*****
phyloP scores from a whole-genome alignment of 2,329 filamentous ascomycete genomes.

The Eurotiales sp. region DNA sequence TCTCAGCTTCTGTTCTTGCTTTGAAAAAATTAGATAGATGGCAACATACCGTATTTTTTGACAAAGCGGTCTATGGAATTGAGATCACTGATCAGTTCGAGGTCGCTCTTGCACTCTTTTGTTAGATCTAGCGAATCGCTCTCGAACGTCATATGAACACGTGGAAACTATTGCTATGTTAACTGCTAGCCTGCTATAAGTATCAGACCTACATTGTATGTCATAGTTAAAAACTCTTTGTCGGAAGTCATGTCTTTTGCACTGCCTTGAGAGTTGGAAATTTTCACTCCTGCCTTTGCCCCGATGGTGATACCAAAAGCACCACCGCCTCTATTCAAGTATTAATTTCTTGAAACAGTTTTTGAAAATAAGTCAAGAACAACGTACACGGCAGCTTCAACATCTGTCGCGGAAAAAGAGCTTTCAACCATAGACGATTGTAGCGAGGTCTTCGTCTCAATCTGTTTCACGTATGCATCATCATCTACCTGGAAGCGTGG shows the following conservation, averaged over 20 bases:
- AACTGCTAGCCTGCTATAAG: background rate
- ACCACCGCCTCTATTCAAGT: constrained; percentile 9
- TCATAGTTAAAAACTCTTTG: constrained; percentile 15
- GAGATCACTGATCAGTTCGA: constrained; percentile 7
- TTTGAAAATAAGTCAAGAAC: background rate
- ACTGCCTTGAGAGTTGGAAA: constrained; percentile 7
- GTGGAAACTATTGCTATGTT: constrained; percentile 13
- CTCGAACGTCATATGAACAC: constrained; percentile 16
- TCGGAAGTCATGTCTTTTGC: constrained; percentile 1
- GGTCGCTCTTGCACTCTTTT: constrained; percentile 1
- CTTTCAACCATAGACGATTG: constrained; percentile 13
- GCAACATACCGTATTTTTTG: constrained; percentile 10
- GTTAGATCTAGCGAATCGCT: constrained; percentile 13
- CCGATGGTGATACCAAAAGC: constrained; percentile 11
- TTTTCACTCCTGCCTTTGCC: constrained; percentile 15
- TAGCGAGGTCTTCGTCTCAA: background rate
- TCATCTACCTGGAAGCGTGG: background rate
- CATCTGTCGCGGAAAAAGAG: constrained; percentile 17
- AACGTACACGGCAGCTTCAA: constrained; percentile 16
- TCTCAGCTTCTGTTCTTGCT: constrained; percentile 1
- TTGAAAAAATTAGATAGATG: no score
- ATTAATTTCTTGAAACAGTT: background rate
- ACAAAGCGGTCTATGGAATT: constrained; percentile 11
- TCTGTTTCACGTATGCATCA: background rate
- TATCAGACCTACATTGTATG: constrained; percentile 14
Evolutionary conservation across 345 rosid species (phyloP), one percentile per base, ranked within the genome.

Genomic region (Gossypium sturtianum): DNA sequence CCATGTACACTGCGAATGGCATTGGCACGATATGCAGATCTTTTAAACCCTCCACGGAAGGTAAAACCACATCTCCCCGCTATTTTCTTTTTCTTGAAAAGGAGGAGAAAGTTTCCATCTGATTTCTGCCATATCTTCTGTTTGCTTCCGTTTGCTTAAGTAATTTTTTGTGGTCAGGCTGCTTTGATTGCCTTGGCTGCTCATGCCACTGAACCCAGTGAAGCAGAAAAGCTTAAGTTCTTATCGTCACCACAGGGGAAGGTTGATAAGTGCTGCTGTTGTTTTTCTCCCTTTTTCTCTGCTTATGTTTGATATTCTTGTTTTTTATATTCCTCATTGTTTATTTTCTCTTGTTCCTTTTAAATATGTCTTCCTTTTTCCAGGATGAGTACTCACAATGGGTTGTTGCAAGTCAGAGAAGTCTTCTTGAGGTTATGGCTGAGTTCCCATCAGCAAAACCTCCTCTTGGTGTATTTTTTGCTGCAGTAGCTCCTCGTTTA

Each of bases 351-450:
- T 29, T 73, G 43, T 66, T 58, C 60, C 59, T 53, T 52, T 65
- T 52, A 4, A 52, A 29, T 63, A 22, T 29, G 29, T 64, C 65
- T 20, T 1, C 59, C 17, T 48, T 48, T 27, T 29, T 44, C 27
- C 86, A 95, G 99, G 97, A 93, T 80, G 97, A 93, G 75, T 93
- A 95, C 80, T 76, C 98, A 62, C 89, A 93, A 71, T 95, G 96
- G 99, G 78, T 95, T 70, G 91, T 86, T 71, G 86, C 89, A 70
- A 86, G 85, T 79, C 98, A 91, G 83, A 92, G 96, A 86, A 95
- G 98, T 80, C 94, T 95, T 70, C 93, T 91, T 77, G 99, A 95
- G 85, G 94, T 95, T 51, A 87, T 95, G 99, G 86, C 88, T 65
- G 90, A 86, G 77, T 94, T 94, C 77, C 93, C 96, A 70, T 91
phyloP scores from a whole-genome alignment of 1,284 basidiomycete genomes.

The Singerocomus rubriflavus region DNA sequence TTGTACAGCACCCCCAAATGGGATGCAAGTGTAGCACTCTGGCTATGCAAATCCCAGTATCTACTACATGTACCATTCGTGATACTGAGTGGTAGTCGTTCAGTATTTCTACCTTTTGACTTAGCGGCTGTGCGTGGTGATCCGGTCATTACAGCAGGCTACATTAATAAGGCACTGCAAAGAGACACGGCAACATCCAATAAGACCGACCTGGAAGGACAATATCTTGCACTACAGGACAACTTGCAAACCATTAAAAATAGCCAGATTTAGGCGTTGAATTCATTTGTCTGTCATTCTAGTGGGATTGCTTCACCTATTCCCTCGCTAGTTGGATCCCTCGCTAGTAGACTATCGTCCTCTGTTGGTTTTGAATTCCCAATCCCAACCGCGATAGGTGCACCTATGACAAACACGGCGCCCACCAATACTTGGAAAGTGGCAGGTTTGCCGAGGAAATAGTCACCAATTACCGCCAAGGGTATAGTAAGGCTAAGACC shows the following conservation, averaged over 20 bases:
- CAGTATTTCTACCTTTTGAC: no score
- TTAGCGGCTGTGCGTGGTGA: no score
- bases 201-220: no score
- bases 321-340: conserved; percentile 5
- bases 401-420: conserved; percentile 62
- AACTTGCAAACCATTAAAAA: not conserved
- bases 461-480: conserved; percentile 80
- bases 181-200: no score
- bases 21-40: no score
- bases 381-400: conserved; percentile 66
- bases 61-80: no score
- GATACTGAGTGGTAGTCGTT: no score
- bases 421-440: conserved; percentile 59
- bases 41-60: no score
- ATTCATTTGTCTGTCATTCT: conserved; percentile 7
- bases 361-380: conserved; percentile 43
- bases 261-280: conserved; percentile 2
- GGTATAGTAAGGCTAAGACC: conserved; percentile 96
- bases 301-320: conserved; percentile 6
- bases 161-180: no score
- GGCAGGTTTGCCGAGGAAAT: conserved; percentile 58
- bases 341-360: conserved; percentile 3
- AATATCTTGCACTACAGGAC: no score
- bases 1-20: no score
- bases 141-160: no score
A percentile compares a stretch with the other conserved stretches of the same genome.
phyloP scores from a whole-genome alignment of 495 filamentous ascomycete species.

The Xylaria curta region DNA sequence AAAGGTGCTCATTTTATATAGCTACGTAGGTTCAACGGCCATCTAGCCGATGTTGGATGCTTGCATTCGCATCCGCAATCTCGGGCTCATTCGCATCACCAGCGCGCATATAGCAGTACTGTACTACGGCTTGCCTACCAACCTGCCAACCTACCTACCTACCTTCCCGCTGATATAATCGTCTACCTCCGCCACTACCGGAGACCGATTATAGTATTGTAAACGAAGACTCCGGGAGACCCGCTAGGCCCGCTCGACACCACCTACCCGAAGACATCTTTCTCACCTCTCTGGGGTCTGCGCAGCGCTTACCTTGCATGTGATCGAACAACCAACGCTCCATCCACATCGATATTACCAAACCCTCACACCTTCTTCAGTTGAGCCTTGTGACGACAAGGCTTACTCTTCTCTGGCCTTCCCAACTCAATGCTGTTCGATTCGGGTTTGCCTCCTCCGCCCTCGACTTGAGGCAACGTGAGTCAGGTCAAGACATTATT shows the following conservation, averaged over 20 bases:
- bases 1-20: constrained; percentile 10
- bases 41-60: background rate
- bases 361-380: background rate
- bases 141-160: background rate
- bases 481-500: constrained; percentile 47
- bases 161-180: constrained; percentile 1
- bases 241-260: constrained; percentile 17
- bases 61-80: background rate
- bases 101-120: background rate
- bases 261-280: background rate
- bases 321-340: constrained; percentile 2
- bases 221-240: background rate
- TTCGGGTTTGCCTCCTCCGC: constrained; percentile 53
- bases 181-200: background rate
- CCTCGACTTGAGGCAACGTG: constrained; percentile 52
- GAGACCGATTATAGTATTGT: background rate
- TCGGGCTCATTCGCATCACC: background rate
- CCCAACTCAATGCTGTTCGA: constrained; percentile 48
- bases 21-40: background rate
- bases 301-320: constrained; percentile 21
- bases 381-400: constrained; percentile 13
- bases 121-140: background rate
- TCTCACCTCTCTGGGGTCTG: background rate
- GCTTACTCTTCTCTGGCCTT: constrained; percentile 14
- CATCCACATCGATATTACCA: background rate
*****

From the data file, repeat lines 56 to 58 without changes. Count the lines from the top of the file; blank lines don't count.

- bases 41-60: no score
- ATTCATTTGTCTGTCATTCT: conserved; percentile 7
- bases 361-380: conserved; percentile 43